It’s hard to overstate the importance of the National Institutes of Health (NIH) for people with fibrous dysplasia/McCune-Albright syndrome (FD/MAS), cherubism and related bone diseases.
The NIH is home to globally recognized FD/MAS researchers. These NIH-based researchers study how FD/MAS works, come up with ideas of how to stop it, and deliver top-quality care for FD/MAS patients. The NIH also funds researchers at other hospitals and universities across the globe. In fact, about 80% of the NIH annual budget becomes grants for research projects conducted outside the NIH. These grants have funded important FD/MAS projects, including the first International Scientific Conference on Fibrous Dysplasia of Bone, McCune Albright Syndrome, and Cherubism.
Without the NIH, the fight against FD/MAS would be much further behind. In recognition of the important role the NIH plays in beating FD/MAS, the Fibrous Dysplasia Foundation works with federal lawmakers, other patient groups and NIH leadership to make sure that the NIH can continue to be a strong partner to the FD/MAS community for decades to come.
Recently, the Fibrous Dysplasia Foundation (FDF) joined two coalitions of patient organizations to advance our NIH-related advocacy goals: the Friends of the National Institute of Dental Craniofacial Research (NIDCR) and the National Institute of Arthritis and Musculoskeletal and Skin Diseases (NIAMS) Coalition. The NIDCR is the institute at the NIH that is home to the Craniofacial and Skeletal Diseases Branch and the long-running natural history study of FD/MAS that is currently overseen by Dr. Alison Boyce. As an institute, NIAMS plays an important role in providing research grants related to FD/MAS.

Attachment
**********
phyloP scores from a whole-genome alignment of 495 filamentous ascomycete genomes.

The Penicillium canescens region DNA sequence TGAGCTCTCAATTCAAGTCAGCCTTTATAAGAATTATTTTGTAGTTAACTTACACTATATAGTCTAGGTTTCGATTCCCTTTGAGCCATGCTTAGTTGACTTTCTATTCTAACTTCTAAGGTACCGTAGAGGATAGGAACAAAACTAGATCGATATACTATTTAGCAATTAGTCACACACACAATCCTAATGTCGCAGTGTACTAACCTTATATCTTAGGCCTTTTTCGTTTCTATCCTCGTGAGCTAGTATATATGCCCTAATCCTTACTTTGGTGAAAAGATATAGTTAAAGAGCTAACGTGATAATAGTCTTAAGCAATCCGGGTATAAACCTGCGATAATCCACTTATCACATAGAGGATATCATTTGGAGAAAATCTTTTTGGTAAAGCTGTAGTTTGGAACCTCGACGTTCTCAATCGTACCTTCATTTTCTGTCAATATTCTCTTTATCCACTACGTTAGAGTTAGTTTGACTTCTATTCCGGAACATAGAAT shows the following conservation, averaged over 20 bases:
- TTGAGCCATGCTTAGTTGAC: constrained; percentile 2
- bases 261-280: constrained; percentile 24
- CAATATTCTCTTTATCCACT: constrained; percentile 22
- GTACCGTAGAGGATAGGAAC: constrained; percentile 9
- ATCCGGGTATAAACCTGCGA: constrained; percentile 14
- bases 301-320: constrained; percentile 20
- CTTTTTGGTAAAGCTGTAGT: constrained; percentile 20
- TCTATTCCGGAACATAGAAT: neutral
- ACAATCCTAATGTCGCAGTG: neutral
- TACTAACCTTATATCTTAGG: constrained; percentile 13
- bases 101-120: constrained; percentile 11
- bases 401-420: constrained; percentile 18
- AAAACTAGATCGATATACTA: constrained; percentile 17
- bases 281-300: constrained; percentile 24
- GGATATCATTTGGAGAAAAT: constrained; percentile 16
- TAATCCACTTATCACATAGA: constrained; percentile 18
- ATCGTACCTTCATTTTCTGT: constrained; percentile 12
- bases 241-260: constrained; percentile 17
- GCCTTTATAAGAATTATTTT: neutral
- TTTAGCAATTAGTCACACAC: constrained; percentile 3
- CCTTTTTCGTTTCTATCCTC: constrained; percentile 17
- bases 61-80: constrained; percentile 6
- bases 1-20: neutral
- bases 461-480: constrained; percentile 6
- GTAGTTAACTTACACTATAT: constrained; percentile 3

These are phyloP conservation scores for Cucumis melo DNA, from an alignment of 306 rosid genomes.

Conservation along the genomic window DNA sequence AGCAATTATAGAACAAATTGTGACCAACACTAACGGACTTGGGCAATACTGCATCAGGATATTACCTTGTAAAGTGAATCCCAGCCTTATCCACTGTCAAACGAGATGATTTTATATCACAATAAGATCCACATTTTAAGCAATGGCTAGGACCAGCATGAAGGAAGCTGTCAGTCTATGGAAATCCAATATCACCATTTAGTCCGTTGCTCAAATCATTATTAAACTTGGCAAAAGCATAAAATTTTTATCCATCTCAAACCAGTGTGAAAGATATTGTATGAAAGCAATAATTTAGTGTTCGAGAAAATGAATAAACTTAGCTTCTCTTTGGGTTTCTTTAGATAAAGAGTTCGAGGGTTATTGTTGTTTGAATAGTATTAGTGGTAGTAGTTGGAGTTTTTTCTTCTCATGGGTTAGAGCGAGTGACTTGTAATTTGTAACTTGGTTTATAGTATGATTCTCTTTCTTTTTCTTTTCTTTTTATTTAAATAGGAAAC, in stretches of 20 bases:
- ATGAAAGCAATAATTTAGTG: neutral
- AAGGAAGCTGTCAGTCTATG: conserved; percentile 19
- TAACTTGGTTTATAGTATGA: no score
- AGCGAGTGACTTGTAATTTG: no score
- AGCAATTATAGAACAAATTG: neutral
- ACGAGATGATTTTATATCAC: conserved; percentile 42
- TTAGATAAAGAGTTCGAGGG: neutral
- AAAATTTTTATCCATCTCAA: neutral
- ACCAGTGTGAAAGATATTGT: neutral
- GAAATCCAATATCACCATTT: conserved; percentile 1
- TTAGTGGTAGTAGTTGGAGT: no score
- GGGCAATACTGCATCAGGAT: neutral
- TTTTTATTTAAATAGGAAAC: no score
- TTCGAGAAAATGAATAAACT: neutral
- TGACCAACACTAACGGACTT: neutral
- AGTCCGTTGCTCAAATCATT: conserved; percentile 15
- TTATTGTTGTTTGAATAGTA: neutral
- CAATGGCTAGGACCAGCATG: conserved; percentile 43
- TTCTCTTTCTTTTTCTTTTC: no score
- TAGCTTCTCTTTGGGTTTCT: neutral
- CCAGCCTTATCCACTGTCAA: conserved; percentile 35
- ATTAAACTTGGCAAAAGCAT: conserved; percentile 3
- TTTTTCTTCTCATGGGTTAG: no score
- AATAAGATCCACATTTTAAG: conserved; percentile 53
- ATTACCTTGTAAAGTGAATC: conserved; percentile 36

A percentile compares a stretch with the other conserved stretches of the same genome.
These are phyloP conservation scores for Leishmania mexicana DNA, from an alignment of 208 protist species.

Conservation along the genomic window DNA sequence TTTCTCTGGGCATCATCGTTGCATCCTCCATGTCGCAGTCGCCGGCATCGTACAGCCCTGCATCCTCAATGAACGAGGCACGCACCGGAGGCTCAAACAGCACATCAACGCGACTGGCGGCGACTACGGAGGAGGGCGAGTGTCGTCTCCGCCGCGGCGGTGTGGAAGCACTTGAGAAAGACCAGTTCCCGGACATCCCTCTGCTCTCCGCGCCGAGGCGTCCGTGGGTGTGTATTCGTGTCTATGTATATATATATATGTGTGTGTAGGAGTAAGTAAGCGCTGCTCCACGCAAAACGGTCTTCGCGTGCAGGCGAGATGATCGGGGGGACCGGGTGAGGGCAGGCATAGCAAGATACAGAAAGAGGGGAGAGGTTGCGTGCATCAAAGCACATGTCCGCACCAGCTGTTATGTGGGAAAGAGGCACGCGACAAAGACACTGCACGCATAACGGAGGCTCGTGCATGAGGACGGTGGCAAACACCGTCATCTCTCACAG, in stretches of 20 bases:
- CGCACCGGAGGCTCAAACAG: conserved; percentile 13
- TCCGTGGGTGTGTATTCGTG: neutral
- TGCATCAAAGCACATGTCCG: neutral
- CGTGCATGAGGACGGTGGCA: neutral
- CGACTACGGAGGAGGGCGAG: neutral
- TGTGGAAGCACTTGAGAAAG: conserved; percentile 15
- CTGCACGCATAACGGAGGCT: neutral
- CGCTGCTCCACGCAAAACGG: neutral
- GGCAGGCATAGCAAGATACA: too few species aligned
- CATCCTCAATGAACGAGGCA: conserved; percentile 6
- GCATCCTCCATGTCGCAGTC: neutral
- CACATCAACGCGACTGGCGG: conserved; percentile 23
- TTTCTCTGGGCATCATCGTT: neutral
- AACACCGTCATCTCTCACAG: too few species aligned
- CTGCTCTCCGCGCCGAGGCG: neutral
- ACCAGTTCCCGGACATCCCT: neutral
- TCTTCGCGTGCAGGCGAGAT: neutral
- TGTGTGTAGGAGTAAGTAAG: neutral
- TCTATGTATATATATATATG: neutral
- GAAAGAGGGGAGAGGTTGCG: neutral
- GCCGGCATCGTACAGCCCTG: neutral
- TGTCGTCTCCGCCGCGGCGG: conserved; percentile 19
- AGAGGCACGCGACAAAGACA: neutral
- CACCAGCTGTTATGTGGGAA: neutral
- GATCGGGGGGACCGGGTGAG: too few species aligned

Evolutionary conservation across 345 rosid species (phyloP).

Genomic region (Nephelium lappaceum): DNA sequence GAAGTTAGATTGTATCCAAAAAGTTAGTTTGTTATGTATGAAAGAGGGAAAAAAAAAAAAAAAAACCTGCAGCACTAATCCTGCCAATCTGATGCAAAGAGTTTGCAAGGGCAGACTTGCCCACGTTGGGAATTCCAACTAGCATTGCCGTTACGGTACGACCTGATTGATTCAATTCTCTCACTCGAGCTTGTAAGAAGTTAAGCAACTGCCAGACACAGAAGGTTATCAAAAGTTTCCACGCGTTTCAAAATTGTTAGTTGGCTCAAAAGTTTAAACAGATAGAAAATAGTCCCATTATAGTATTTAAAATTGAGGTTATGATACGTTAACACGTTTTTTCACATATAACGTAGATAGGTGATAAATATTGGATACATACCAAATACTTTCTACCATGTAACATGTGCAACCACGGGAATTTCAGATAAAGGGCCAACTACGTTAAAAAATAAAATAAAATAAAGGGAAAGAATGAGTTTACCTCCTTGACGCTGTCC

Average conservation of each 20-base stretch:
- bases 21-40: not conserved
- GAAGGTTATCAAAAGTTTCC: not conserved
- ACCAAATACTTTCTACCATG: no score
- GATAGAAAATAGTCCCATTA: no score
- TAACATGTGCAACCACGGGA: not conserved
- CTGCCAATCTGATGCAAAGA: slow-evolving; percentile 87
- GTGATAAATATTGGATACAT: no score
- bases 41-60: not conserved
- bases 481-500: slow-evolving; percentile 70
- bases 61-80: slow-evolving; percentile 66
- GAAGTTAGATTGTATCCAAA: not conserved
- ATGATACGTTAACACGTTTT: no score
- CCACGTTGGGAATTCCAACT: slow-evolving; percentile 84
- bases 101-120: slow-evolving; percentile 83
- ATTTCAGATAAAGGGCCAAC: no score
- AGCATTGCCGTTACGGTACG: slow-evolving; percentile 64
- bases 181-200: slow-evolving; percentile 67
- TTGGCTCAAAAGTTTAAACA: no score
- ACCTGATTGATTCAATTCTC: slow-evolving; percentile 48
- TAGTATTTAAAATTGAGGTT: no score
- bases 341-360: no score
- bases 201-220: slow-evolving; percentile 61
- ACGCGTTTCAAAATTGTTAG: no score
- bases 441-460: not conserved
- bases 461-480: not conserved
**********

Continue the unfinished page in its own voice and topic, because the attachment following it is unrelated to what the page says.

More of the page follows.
Participating in these coalitions will increase the FD/MAS community’s ability to communicate with lawmakers and NIH leadership. Since joining the Friends of NIDCR and NIAMS Coalition the FDF has delivered a joint recommendation to Congress advocating for a well-funded NIH. The FDF has also delivered comments to the NIDCR about how the NIDCR could improve a proposed 2018 NIH funding priority by more directly addressing the scientific mysteries of bone pain.
“The Fibrous Dysplasia Foundation looks forward to working together with other patient organizations to help federal lawmakers understand the value of a strong NIH. The NIH is a key partner in creating a better tomorrow for people living with FD/MAS. It’s essential that the NIH is adequately and consistently funded,” said FDF Executive Director Deanna Portero.
“We know that NIH leaders recognize the importance of soliciting input from patient advocates. We are grateful for the opportunity to inform the NIH on the needs, priorities and perspectives of the FD/MAS community through our participation in the Friends of the NIDCR, and the NIAMS Coalition.”